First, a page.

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    First of all. I want to introduce myself. I am a Baptist but have an aunt that became a Catholic after following along on this board for some years. I registered because she encouraged it. I also am registering on a Catholic board as well. I don't know how much I will post but I'm glad you do have at least a couple of Catholics to discuss topics with. According to my aunt, Catholics are rarely allowed to participate or register on this board.
     
  17. Amy.G

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    That's because they have been very pushy in trying to convert others to Catholicism. It became such a problem that eventually they had to be banned.
     
  18. lakeside

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    It was probably a situation where the Catholics were only trying to defend the Catholic Church from all the false misunderstandings that the anti-Catholics on these sites try to convey to others.
     
  19. Melanie

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    Ah do you subscribe to the concept of Christ the King?

    The Papal state was ruled over by the Pope. This should be IS. The Pope is a monarch and the state is certainly not a democracy in the sense that the people rule through the government.
     
    #19 Melanie, Nov 25, 2011
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  20. DHK

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    Most of this he has correct. Note he states that James remained there as pastor of the church. I don't know why you have been fighting against this fight when your own quoted sources agree with us on this point. The only thing wrong here is that Paul was not a member here. He was a member of the church at Antioch. (See Acts 13:1-3)
    Peter was a leader for a very short time from the Day of Pentecost up until the church of Jerusalem was scattered (see Acts 8:1-4). Then the church (at Jerusalem) went everywhere preaching the gospel. There was no universal church. That can't be shown from Scripture.
    The only One who is universal is God. Otherwise all the Apostles were well known universally. John was just as well known as Peter, and later Paul became better known than them both. For a while the church which was in Jerusalem was the only church that there was. But then Philip went down to Samaria in Acts 8 and started a work among the Samaritans. After that the gospel went to the Gentiles in the house of Cornelius in chapter ten. And then in chapter 13 Paul began his missionary journeys and started to plant scores of churches all over Asia, Asia-minor, parts of Europe, and the mid-east. None of these were connected with either Rome or with Jerusalem. Not one of them were connected with Peter. There was no universal church.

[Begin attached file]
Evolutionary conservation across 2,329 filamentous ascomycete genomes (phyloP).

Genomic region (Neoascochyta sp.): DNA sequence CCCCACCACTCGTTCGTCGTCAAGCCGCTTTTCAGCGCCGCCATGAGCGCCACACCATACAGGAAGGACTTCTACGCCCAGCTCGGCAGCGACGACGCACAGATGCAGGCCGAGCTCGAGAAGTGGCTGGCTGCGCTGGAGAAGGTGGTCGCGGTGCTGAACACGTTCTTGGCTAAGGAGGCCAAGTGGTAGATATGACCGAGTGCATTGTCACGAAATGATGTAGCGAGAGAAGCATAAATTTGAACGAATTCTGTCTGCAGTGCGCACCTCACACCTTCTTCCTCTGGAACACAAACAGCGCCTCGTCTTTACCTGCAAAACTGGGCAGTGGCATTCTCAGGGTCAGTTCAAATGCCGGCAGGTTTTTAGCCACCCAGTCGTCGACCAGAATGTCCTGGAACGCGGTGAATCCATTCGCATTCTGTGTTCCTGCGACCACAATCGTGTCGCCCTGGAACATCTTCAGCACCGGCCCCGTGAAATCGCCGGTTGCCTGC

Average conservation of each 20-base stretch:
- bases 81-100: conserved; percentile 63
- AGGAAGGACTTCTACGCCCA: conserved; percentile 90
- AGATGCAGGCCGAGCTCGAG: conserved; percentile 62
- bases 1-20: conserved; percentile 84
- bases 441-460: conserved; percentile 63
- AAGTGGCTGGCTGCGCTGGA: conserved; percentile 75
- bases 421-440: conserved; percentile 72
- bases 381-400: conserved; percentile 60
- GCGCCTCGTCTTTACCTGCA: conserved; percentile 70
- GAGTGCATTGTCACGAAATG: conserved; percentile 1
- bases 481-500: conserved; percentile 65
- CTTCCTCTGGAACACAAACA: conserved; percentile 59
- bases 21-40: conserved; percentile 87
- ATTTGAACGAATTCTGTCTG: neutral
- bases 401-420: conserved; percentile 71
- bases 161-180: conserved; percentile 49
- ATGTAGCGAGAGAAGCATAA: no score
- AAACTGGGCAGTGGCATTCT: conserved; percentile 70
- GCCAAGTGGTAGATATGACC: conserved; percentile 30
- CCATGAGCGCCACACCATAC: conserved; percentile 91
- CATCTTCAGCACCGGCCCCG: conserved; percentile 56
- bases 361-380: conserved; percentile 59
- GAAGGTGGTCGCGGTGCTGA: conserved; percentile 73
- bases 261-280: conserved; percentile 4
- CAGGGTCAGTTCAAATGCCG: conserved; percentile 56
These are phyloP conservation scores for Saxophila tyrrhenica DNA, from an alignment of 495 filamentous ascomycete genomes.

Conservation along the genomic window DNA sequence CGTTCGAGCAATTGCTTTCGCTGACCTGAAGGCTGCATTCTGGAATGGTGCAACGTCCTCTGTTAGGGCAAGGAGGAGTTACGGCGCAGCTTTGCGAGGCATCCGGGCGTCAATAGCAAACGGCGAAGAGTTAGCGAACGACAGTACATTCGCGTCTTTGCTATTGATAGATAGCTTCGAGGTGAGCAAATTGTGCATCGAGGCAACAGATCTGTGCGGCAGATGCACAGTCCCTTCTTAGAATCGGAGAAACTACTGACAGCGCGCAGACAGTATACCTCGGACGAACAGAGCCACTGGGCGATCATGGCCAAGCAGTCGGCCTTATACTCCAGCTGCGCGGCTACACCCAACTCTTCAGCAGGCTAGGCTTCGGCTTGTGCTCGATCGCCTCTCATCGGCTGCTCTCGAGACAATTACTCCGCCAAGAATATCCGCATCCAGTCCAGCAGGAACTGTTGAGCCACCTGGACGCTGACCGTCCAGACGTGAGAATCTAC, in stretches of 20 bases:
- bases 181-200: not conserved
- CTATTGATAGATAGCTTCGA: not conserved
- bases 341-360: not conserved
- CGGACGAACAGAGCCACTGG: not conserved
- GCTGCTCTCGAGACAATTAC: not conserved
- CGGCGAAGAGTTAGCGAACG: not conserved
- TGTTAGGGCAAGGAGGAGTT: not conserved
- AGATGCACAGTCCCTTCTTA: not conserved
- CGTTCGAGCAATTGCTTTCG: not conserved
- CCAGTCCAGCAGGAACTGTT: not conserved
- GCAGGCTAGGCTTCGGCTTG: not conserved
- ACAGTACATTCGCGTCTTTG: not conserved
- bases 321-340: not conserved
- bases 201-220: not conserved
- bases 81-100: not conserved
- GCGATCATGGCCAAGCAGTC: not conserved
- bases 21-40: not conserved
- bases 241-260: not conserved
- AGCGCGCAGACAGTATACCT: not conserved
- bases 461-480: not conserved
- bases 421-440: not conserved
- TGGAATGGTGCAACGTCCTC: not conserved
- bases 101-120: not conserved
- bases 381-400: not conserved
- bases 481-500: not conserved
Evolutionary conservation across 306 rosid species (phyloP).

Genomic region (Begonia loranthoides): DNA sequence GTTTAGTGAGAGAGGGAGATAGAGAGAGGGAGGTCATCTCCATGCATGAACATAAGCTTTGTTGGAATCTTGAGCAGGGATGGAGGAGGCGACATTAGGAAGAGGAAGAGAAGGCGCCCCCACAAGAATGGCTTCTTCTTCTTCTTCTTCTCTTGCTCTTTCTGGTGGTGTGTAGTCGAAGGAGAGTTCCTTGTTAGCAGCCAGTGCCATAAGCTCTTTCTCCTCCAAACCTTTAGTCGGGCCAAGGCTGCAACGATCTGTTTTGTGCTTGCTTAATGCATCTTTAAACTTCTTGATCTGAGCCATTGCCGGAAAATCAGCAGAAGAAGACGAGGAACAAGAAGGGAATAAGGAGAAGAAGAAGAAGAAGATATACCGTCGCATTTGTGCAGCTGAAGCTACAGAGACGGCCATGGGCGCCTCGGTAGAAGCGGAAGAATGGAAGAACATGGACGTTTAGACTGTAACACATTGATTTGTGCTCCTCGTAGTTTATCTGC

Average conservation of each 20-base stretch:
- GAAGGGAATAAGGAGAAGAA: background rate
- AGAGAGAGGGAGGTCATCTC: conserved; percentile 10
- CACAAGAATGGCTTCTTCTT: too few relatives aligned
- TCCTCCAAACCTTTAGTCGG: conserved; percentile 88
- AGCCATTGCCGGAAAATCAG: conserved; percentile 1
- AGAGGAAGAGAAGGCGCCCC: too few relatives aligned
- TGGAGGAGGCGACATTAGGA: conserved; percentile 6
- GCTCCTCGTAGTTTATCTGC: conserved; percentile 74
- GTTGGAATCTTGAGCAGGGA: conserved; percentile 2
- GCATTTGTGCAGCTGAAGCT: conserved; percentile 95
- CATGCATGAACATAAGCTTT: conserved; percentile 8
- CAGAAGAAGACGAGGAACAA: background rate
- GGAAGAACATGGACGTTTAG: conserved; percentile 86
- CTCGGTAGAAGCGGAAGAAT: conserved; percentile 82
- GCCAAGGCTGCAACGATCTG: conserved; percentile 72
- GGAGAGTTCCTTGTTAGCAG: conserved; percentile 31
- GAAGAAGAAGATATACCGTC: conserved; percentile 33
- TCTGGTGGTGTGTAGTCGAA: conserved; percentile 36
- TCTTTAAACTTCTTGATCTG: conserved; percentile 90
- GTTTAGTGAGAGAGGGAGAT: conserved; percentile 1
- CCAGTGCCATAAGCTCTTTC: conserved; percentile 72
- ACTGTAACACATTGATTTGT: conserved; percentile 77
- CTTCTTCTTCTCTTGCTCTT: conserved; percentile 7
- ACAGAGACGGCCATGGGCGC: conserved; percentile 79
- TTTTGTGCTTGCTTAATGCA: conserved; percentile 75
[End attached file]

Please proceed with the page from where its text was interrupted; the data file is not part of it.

No, it states the case--legalism. Should the observance of the Law and circumcision be necessary for salvation? This is very similar to the RCC today. Should the observance of good works and the sacraments be necessary for salvation? In both cases the answer was no.
    James "speech" was an authoritative declaration; a judgment--the decision of the church that he was the pastor of.
    It was the explanation of the decision of James, who gave it.
    The reaction for the most part was good.
    We don't have apostles today. This was a point of doctrine that the apostles themselves needed to authoritatively declare for all who dissented. Everywhere that Paul went the Judaizers (legalists) followed him trying to destroy the work that he started. Read Galatians for an account of this. This had to be stopped, and had to be put to an end with authority. Salvation was and is not of works. That was the statement being made.
    There is no "entire church." There was the church at Jerusalem. In chapter 13 there was the church at Antioch. The text doesn't say there were representatives from any other churches. It says the apostles and elders. They were probably the very elders of the church at Jerusalem. There is no evidence that any other church was involved. There is no such thing as a universal church, and certainly no denomination is represented.
    It made a statement concerning salvation for the Gentile believers.
    That statement was more for the Judaizers that were trying to persuade Gentile believers to stray from the truth. It was to rebuke error.